Anti-body testing shows COVID-19 is less deadly than previously thought

The Coronavirus is novel, so it is not surprising that we keep learning new information every day. Indeed while we have understandood about which groups are more at risk of getting sick or dying, some of the stuff we are learning on the go. A good recent example is the virus’ mortality rate.

In the past, COVID-19 mortality rates have only taken into account the number of infected people who tested positive for the coronavirus. These numbers, even though they show the risk of death for someone clinically sick from the virus, do not show the true risk of just being infected by the virus. Because a huge number of patients do not show symptoms and are thereby not tested, deaths are divided over a small number of infections, which means that mortality rates are overstated.

To correct for this, multiple studies have been underway using antibody tests to detect the presence of antibodies to the coronavirus. Antibodies show a sign that a person has ever been infected with the virus at some point but recovered — even if that person never got sick. This gives a somewhat more accurate view of the number of previous infections.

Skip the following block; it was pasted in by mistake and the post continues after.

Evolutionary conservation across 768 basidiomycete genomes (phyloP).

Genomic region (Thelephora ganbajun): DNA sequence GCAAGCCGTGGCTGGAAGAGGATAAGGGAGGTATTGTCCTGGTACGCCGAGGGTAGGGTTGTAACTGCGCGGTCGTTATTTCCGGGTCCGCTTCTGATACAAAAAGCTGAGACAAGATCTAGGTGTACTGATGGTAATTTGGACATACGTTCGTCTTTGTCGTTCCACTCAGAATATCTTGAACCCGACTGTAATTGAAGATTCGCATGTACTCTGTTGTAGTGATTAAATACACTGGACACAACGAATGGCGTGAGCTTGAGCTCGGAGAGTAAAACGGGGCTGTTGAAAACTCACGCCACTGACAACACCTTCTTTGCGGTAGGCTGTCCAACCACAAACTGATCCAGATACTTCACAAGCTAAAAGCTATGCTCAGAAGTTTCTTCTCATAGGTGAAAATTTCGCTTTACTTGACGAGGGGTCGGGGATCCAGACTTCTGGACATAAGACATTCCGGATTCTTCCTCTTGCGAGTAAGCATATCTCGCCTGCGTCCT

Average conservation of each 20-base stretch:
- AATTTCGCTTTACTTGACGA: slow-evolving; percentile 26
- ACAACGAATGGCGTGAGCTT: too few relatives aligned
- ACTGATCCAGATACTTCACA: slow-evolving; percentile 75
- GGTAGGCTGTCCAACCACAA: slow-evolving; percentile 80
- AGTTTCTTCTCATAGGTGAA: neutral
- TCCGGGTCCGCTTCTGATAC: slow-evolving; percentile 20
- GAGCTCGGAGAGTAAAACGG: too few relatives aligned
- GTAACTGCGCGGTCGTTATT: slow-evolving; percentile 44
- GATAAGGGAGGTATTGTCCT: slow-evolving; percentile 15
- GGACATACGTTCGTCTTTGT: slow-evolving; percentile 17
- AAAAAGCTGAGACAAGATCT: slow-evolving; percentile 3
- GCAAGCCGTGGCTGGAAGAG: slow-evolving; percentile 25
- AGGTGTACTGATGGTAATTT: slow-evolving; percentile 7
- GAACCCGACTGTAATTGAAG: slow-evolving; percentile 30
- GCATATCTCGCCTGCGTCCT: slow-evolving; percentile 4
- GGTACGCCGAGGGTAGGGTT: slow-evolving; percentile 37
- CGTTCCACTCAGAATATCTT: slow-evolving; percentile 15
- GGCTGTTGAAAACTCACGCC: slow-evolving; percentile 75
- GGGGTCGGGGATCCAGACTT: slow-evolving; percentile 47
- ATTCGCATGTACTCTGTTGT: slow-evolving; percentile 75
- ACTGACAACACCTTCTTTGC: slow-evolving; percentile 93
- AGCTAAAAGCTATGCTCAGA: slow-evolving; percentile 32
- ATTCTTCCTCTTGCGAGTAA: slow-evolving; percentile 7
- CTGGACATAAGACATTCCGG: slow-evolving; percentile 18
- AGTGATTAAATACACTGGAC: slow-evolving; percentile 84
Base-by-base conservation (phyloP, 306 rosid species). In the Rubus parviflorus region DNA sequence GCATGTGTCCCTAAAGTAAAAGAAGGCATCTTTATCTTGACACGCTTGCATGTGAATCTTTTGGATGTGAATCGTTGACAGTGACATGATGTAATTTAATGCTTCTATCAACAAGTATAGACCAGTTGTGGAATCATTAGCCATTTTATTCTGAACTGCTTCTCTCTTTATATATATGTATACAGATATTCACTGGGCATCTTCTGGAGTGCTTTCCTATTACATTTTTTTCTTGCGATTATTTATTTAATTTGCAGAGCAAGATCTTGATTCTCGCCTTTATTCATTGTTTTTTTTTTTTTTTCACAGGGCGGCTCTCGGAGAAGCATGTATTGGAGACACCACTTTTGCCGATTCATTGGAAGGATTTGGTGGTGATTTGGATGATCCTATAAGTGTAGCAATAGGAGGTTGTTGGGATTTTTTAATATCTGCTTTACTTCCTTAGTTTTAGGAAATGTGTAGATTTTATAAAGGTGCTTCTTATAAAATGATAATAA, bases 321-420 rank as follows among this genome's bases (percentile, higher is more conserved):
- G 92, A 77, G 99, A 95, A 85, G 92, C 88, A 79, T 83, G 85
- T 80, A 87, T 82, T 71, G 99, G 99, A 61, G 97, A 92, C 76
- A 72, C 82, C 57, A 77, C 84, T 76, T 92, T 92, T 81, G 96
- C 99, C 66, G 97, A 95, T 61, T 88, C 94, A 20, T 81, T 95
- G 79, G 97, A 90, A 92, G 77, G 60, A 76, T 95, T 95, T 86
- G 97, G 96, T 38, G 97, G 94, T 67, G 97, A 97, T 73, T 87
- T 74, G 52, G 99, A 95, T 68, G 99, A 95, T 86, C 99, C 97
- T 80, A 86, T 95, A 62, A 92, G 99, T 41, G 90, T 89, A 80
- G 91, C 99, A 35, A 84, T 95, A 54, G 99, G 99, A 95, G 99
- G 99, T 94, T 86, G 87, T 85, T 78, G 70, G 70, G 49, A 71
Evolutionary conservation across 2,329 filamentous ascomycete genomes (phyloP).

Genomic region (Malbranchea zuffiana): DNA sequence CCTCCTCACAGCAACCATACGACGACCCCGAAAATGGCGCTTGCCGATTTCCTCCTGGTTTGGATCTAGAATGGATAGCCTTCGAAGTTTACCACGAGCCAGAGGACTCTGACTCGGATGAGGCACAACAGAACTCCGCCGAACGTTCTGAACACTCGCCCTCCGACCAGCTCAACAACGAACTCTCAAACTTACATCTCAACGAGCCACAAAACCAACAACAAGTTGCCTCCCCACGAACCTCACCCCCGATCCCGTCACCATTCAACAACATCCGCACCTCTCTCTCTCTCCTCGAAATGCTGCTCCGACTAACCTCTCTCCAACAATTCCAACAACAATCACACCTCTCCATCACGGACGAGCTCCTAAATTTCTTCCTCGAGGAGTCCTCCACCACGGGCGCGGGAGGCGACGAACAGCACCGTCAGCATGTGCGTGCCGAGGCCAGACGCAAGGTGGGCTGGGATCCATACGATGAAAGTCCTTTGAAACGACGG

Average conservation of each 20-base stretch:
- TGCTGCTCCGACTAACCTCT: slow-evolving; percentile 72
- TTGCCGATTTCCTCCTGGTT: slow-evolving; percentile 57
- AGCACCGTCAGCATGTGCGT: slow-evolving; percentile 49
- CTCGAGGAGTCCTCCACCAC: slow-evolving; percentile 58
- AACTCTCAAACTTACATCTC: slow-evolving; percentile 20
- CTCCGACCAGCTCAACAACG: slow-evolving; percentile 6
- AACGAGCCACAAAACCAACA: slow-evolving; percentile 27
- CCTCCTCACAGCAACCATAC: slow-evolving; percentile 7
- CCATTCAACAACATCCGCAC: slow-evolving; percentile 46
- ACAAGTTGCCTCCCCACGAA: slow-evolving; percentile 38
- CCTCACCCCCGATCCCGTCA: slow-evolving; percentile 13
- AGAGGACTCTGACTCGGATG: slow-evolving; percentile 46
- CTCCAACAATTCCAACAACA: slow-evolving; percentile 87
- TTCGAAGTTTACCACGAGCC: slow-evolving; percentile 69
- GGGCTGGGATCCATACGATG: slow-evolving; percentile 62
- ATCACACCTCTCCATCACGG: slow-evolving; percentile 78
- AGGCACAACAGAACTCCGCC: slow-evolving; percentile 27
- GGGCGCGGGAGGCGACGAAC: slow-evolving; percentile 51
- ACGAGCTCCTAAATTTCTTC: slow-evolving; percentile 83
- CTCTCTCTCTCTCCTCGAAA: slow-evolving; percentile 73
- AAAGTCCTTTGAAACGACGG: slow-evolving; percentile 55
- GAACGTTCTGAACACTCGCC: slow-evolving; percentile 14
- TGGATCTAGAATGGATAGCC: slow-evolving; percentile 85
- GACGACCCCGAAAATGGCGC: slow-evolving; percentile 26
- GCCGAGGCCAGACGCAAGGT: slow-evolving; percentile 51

And the good news from these tests so far is that the virus is less deadly than previously thought.

The tests are finding large numbers of people in the U.S. who were infected but never became seriously ill. And when these mild infections are included in coronavirus statistics, the virus appears less dangerous.

On the downside, however, this also means that some people who are infected do not know that they are, so they could easily spread the disease.

The current estimate for mortality rates when calculated only out of people who got sick enough to be diagnosed is 5%. But when antibody tests are included, the mortality rates stay between .5 and 1%.

Antibody testing in Indiana for example revealed that the Covid-19 infection fatality rate turned out to be 0.58%. And that of New York turned out to be .5%. Studies in other states have even suggested lower fatality rates but the results are not certain.

Understandably, infection fatality rates are different depending on demographics. Persons with underlying health conditions and the elderly are still at a higher risk compared to some others. But antibody testing should give a more clear understanding of the risks the majority of the population faces and therefore guide reopening decisions.